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scrounge: /skrounj/ informal verb: to actively seek [books] from any available source

Category results for 'science'.

An Egg Is Quiet is the latest book we've read from this stellar author/illustrator team, and we found it just as informative and packed with details and lovely pictures as the last two (A Seed Is Sleepy -- review; and A Rock Is Lively -- review).

So many eggs have such interesting patterns and beautiful combinations of earth tones with the occaional bright color, and the illustrations here capture it all so beautifully. My children and I enjoyed just looking at the double-page spread before the title page that features pictures of different eggs, seeing how they compared to each other and reading which animals each would hatch into.

I tend to think of eggs as belonging to the domain of birds, and the majority here do, but we also see the ways that insect eggs, amphibian eggs, and reptile eggs compare to these. A nice chart at one point shows gestation times for a few different kinds of animals, with a few pictures of the insides of the eggs at different stages. 

I like the page that contrasts the shapes of eggs, and how each shape works best for the type of environment the egg is in -- for example, the oblong seabird egg that's wider at one end than the other, which helps prevent it from rolling off the edge of the cliff if it's bumped.

I love how the poetic language feels simple and gentle, yet communicates so much! Definitely a keeper.

Scrounged From: Amazon

Format: Paperback
Author: Dianna Hutts Aston
Illustrator: Sylvia Long
Pages: 36
Content Advisory: None

More Reviews at Amazon

Living with a dinosaur fan can be fun, and I know I've been exposed to and learned so much more about dinosaurs and fossils than I ever did as a kid, thanks to my son taking an interest in them. In Search of Dinosaurs is a dinosaur book that helps to make some connections between the artistic recreations of Mesozoic animals that we see and the fossil dig sites where information about these creatures and environments is collected.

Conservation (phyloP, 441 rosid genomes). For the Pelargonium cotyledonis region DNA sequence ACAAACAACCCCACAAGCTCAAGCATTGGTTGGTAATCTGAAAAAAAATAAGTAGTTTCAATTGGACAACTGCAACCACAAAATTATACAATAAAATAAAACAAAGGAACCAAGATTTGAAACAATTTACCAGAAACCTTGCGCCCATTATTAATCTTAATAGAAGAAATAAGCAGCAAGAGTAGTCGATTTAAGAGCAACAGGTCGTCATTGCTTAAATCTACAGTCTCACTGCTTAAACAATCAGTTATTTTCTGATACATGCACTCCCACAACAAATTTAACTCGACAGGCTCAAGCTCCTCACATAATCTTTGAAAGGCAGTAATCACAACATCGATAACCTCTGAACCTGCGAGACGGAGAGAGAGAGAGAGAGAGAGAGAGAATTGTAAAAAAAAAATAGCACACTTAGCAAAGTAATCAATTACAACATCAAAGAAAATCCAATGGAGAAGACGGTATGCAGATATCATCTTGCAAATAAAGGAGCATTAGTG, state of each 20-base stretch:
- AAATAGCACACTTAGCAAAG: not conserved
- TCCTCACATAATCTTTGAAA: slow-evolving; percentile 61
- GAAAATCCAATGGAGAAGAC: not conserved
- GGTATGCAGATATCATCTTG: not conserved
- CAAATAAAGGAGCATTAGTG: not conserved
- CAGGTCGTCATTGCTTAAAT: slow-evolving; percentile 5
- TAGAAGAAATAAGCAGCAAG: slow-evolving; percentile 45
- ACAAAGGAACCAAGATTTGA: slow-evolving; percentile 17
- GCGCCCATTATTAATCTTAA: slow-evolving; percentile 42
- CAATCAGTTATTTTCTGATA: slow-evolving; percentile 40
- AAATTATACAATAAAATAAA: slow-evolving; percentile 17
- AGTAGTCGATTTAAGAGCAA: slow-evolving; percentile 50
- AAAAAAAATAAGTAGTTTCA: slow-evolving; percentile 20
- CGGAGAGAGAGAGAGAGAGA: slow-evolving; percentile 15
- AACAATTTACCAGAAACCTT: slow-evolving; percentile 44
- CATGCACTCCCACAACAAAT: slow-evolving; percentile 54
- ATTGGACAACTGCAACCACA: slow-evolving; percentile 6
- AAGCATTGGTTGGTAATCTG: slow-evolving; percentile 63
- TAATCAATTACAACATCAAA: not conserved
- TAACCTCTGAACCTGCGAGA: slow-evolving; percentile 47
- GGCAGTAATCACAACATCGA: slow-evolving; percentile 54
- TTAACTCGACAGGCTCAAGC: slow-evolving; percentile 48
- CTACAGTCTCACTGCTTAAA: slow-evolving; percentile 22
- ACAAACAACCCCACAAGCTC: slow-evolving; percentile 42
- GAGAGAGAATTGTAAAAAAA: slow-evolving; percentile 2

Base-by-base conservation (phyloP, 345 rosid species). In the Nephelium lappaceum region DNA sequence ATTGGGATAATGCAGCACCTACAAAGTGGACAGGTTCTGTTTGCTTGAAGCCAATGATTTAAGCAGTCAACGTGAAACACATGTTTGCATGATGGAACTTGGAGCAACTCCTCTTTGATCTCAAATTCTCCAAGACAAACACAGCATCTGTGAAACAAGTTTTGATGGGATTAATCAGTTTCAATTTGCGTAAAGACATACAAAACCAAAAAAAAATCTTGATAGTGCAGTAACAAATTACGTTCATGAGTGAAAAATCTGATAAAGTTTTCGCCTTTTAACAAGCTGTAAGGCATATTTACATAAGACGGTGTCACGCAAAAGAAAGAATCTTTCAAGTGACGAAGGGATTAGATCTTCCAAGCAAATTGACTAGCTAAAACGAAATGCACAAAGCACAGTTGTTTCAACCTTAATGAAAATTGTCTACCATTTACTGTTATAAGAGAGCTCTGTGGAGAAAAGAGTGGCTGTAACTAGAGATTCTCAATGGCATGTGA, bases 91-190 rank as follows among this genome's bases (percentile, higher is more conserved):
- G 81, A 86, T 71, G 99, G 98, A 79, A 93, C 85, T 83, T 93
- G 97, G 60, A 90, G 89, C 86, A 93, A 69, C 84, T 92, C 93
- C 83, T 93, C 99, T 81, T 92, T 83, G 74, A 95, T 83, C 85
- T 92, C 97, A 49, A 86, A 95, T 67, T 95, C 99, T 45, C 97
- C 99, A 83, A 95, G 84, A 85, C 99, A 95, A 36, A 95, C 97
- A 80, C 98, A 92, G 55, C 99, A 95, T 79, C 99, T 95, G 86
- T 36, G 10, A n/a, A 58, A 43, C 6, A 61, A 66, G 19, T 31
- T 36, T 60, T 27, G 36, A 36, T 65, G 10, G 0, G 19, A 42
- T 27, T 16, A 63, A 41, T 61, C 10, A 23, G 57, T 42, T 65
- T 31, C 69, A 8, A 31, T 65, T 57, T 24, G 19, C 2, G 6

There is a section for each of the three time periods in the Mesozoic Era, and each follows the same format. First we see an artist's recreation of a hypothetical fossil dig. On the next few pages, we see scenes (without text) of what these animals may have looked like when they were alive. This gives readers the opportunity to go back and forth between the fossils and creatures and see if they can figure out which of the living creatures (or parts of them) are represented in the dig.

These scenes are followed by smaller pictures and information blurbs about each creatures -- mostly dinosaurs, but also some other animals such as Cretaceous turtles, as well as ammonites, metaposaurus, a small mammal, etc. There are plenty of good tidbits of information here, but they're presented in a way that's easy to follow. Since the fossils are presented "in context," we also learn a bit more about the kinds of things paleontologists find in digs, and some of the ways they can find clues as to the dinosaurs' behaviors and environments.

(Thanks to NetGalley for the review copy.)

Scrounged From: NetGalley

Format: Kindle
Author: Dougal Dixon
Pages: 44
Content Advisory: None

More Reviews at Amazon